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Idaho View: If Risch won’t debate Jordan; maybe he’s scared

Idaho View: If Risch won’t debate Jordan; maybe he’s scared

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Sen. Jim Risch, R-Idaho, hasn’t exactly said no to Democrat Paulette Jordan’s challenge to debate her in four townhall settings in Boise, Coeur d’Alene, Idaho Falls and Twin Falls.

But he will.

That’s his track record. Usually, he avoids all but one debate with his opponents — such as the commitment he’s made to appear on Boise’s KTVB on Oct. 13.

That’s his prerogative as the Republican incumbent in a Republican state who has a 10-to-1 fundraising edge. Why surrender those advantages by enhancing Jordan’s stature?

But it’s also his nature. Jordan barely laid a glove on Republican Gov. Brad Little during their debate in the 2018 gubernatorial campaign. But she may be more than a match for a veteran Republican who seems unwilling — or unable — to tolerate a pugnacious question.

For instance, when the late Sen. Frank Church’s granddaughter, Monica Church, on Sept. 16, 2019, asked him to explain the 12,000 misleading statements then attributed to President Donald Trump, Risch refused to answer: “I am not going to stand and explain that. I will let you take that up with the president. If you are looking for someone to fight with the president, you’ve got the wrong guy.”

A month later, Boise State Public Radio reporter Heath Druzin sparked the senator’s wrath by seeking the Senate Foreign Relations Committee chairman’s reaction to Trump suggesting China investigate former Vice President Joe Biden during a National Women’s Business Council forum in Nampa: “I’m not going there. If you want to have an interview with me about the business center, please do so,” Risch said. “Don’t do that again.”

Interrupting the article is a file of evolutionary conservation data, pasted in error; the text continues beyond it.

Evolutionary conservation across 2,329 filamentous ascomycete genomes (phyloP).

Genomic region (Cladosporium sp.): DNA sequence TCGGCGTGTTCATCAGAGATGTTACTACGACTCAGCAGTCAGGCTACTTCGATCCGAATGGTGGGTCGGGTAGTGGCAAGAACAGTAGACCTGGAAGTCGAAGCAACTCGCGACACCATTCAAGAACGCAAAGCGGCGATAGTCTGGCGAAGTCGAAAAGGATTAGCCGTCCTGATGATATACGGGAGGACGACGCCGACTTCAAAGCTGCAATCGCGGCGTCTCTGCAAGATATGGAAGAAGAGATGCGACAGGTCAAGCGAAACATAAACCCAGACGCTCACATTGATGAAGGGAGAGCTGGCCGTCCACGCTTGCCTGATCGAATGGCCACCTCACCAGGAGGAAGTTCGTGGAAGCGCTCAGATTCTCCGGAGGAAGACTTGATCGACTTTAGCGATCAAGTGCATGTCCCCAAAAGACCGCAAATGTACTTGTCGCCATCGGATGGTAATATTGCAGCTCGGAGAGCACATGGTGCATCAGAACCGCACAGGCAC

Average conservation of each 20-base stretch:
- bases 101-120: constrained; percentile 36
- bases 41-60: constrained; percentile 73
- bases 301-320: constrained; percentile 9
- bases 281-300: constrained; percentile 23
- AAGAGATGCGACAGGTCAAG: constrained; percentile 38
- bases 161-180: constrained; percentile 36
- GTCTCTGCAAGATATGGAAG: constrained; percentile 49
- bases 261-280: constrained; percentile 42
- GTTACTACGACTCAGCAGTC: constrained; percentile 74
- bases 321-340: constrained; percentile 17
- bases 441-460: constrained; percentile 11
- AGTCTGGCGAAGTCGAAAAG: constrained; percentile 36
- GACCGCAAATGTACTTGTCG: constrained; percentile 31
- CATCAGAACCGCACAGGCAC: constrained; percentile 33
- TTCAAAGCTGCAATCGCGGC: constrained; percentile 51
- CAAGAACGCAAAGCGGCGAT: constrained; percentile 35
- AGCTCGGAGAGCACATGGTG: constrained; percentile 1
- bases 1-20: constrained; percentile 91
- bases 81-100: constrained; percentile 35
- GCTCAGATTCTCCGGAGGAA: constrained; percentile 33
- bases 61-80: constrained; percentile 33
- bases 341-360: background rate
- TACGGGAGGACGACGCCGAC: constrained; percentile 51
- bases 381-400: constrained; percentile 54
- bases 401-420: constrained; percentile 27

The last thing Risch wants is anybody messing with his successful formula of nationalizing his re-election. God forbid he enables Jordan to fling some of these questions at him:

l As a member of the Senate intelligence committee, he was briefed on the COVID-19 pandemic early in the year. Like Trump, he downplayed the threat to the public. Why? And who does he trust on this issue — Trump or National Institute of Allergy and Infectious Diseases Director Anthony Fauci?

l When Barack Obama was president, Risch could not draw a breath without bemoaning the status of the budget deficits. Between Republican tax cuts and the COVID-19 bailouts, that deficit will rise from $984 billion in 2019 to $3.3 trillion this year. When did deficits stop bothering him?

l Risch chose not to serve on the Senate Appropriations Committee, which is crucial to Idaho’s economy. How does serving on the Foreign Relations and Intelligence panels instead help the people who sent Risch to Washington, D.C.?

l Why is Risch not more interested in intelligence accounts that Russians placed bounties on American troops in Afghanistan? Does it not concern him that even Fox News has verified reports quoting Trump as calling fallen and wounded American soldiers “losers” and “suckers”? And how many Idaho military funerals has the Idaho senator attended?

l Why was Risch willing to blow up the federal budget in an attempt to block the naming of the Cecil D. Andrus-White Clouds Wilderness? By the way, how would he rate Andrus’ legacy?

l Risch has been in Idaho politics since the 1970s, beginning as Ada County prosecutor, state senator, lieutenant governor, governor and now U.S. senator. What does he say to those Idahoans who support term limits?

l By his own account, Risch is one of the Senate’s wealthiest members. Would he commit to releasing 10 years of his income tax returns?

l Would he vote to imprison Idaho women who have abortions?

l Does Risch believe human behavior is contributing to climate change and what would he do about it?

l Would the Idaho Republican commit to meeting with the leadership of Black Lives Matter?

l Risch was critical of Obama’s foreign policy. Yet, under Trump, respect for America among its friends in the world has slipped to the lowest level since the Pew Research Center began collecting polling data on the topic nearly 20 years ago. What has the Idaho senator done to halt the decline of American prestige?

Political calculation, even arrogance, fails to explain why Risch would avoid sharing the debate stage with Jordan.

Fear, on the other hand, just might. — M.T.

Marty Trillhaase is the opinion page editor for the Lewiston Tribune.



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